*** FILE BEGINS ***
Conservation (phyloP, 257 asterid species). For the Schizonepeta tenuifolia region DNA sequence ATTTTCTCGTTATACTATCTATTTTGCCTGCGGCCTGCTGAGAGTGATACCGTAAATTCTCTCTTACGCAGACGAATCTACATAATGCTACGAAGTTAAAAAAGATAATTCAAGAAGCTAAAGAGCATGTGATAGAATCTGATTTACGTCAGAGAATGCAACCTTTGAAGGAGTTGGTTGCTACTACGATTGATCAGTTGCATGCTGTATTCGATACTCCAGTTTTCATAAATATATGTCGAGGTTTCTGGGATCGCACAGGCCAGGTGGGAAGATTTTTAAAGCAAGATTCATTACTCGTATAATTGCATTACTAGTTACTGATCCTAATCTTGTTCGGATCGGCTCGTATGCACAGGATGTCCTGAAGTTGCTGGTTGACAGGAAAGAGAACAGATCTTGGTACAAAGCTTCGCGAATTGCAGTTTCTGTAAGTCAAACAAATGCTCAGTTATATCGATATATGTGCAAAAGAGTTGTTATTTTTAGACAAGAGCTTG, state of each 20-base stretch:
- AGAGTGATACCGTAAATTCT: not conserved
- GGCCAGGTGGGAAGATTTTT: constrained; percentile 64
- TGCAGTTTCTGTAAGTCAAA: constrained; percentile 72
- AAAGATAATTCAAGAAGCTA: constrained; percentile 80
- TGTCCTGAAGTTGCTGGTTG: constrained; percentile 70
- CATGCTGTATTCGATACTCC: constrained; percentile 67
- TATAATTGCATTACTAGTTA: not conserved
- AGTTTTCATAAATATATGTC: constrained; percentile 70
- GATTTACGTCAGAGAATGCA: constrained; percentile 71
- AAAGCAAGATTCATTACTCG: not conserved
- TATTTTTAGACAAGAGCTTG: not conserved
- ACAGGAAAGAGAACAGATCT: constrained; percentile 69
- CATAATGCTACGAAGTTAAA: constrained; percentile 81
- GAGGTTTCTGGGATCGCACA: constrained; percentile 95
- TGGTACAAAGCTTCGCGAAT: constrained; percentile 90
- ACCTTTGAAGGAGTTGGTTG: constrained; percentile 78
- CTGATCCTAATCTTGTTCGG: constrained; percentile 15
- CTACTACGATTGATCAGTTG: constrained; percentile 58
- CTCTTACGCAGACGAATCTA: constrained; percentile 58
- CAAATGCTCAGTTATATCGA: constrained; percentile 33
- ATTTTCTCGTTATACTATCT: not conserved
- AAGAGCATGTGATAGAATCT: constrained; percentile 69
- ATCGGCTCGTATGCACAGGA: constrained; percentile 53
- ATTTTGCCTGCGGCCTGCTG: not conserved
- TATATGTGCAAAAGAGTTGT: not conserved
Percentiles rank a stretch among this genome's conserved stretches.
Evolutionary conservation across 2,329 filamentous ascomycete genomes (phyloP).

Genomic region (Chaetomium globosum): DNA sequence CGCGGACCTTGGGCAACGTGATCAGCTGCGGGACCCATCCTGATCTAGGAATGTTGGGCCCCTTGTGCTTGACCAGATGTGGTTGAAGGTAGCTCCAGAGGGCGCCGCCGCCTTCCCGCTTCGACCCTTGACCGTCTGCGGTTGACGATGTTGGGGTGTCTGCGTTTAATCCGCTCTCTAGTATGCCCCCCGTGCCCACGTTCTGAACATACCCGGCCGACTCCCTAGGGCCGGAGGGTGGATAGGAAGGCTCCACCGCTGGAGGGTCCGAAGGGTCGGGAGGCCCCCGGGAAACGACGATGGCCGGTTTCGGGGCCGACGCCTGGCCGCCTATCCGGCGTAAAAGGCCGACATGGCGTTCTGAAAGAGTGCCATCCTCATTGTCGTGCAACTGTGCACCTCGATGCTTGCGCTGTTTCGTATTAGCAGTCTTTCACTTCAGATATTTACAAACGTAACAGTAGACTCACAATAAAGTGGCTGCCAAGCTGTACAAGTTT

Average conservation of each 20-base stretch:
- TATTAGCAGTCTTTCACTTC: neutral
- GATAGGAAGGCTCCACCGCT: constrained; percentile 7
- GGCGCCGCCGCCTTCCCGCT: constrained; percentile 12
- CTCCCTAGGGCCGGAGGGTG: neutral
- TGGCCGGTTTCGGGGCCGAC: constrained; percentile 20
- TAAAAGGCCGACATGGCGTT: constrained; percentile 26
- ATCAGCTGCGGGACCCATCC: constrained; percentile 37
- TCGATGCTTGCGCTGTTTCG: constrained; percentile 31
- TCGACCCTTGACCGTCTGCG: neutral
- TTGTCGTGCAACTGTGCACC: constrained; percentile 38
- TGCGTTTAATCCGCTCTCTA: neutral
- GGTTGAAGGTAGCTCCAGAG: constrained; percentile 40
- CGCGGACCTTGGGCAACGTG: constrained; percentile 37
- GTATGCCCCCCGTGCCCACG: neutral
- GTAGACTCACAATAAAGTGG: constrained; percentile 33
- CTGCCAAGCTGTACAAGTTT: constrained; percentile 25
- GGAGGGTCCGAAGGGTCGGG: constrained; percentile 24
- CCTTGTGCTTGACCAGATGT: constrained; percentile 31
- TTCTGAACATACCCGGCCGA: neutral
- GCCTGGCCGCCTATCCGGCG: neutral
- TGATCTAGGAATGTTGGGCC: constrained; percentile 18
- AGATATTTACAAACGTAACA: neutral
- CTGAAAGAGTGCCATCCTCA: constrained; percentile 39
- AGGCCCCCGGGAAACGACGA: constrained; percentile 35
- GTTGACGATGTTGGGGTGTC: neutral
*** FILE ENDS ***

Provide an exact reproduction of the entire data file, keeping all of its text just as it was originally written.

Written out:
Conservation (phyloP, 257 asterid species). For the Schizonepeta tenuifolia region DNA sequence ATTTTCTCGTTATACTATCTATTTTGCCTGCGGCCTGCTGAGAGTGATACCGTAAATTCTCTCTTACGCAGACGAATCTACATAATGCTACGAAGTTAAAAAAGATAATTCAAGAAGCTAAAGAGCATGTGATAGAATCTGATTTACGTCAGAGAATGCAACCTTTGAAGGAGTTGGTTGCTACTACGATTGATCAGTTGCATGCTGTATTCGATACTCCAGTTTTCATAAATATATGTCGAGGTTTCTGGGATCGCACAGGCCAGGTGGGAAGATTTTTAAAGCAAGATTCATTACTCGTATAATTGCATTACTAGTTACTGATCCTAATCTTGTTCGGATCGGCTCGTATGCACAGGATGTCCTGAAGTTGCTGGTTGACAGGAAAGAGAACAGATCTTGGTACAAAGCTTCGCGAATTGCAGTTTCTGTAAGTCAAACAAATGCTCAGTTATATCGATATATGTGCAAAAGAGTTGTTATTTTTAGACAAGAGCTTG, state of each 20-base stretch:
- AGAGTGATACCGTAAATTCT: not conserved
- GGCCAGGTGGGAAGATTTTT: constrained; percentile 64
- TGCAGTTTCTGTAAGTCAAA: constrained; percentile 72
- AAAGATAATTCAAGAAGCTA: constrained; percentile 80
- TGTCCTGAAGTTGCTGGTTG: constrained; percentile 70
- CATGCTGTATTCGATACTCC: constrained; percentile 67
- TATAATTGCATTACTAGTTA: not conserved
- AGTTTTCATAAATATATGTC: constrained; percentile 70
- GATTTACGTCAGAGAATGCA: constrained; percentile 71
- AAAGCAAGATTCATTACTCG: not conserved
- TATTTTTAGACAAGAGCTTG: not conserved
- ACAGGAAAGAGAACAGATCT: constrained; percentile 69
- CATAATGCTACGAAGTTAAA: constrained; percentile 81
- GAGGTTTCTGGGATCGCACA: constrained; percentile 95
- TGGTACAAAGCTTCGCGAAT: constrained; percentile 90
- ACCTTTGAAGGAGTTGGTTG: constrained; percentile 78
- CTGATCCTAATCTTGTTCGG: constrained; percentile 15
- CTACTACGATTGATCAGTTG: constrained; percentile 58
- CTCTTACGCAGACGAATCTA: constrained; percentile 58
- CAAATGCTCAGTTATATCGA: constrained; percentile 33
- ATTTTCTCGTTATACTATCT: not conserved
- AAGAGCATGTGATAGAATCT: constrained; percentile 69
- ATCGGCTCGTATGCACAGGA: constrained; percentile 53
- ATTTTGCCTGCGGCCTGCTG: not conserved
- TATATGTGCAAAAGAGTTGT: not conserved
Percentiles rank a stretch among this genome's conserved stretches.
Evolutionary conservation across 2,329 filamentous ascomycete genomes (phyloP).

Genomic region (Chaetomium globosum): DNA sequence CGCGGACCTTGGGCAACGTGATCAGCTGCGGGACCCATCCTGATCTAGGAATGTTGGGCCCCTTGTGCTTGACCAGATGTGGTTGAAGGTAGCTCCAGAGGGCGCCGCCGCCTTCCCGCTTCGACCCTTGACCGTCTGCGGTTGACGATGTTGGGGTGTCTGCGTTTAATCCGCTCTCTAGTATGCCCCCCGTGCCCACGTTCTGAACATACCCGGCCGACTCCCTAGGGCCGGAGGGTGGATAGGAAGGCTCCACCGCTGGAGGGTCCGAAGGGTCGGGAGGCCCCCGGGAAACGACGATGGCCGGTTTCGGGGCCGACGCCTGGCCGCCTATCCGGCGTAAAAGGCCGACATGGCGTTCTGAAAGAGTGCCATCCTCATTGTCGTGCAACTGTGCACCTCGATGCTTGCGCTGTTTCGTATTAGCAGTCTTTCACTTCAGATATTTACAAACGTAACAGTAGACTCACAATAAAGTGGCTGCCAAGCTGTACAAGTTT

Average conservation of each 20-base stretch:
- TATTAGCAGTCTTTCACTTC: neutral
- GATAGGAAGGCTCCACCGCT: constrained; percentile 7
- GGCGCCGCCGCCTTCCCGCT: constrained; percentile 12
- CTCCCTAGGGCCGGAGGGTG: neutral
- TGGCCGGTTTCGGGGCCGAC: constrained; percentile 20
- TAAAAGGCCGACATGGCGTT: constrained; percentile 26
- ATCAGCTGCGGGACCCATCC: constrained; percentile 37
- TCGATGCTTGCGCTGTTTCG: constrained; percentile 31
- TCGACCCTTGACCGTCTGCG: neutral
- TTGTCGTGCAACTGTGCACC: constrained; percentile 38
- TGCGTTTAATCCGCTCTCTA: neutral
- GGTTGAAGGTAGCTCCAGAG: constrained; percentile 40
- CGCGGACCTTGGGCAACGTG: constrained; percentile 37
- GTATGCCCCCCGTGCCCACG: neutral
- GTAGACTCACAATAAAGTGG: constrained; percentile 33
- CTGCCAAGCTGTACAAGTTT: constrained; percentile 25
- GGAGGGTCCGAAGGGTCGGG: constrained; percentile 24
- CCTTGTGCTTGACCAGATGT: constrained; percentile 31
- TTCTGAACATACCCGGCCGA: neutral
- GCCTGGCCGCCTATCCGGCG: neutral
- TGATCTAGGAATGTTGGGCC: constrained; percentile 18
- AGATATTTACAAACGTAACA: neutral
- CTGAAAGAGTGCCATCCTCA: constrained; percentile 39
- AGGCCCCCGGGAAACGACGA: constrained; percentile 35
- GTTGACGATGTTGGGGTGTC: neutral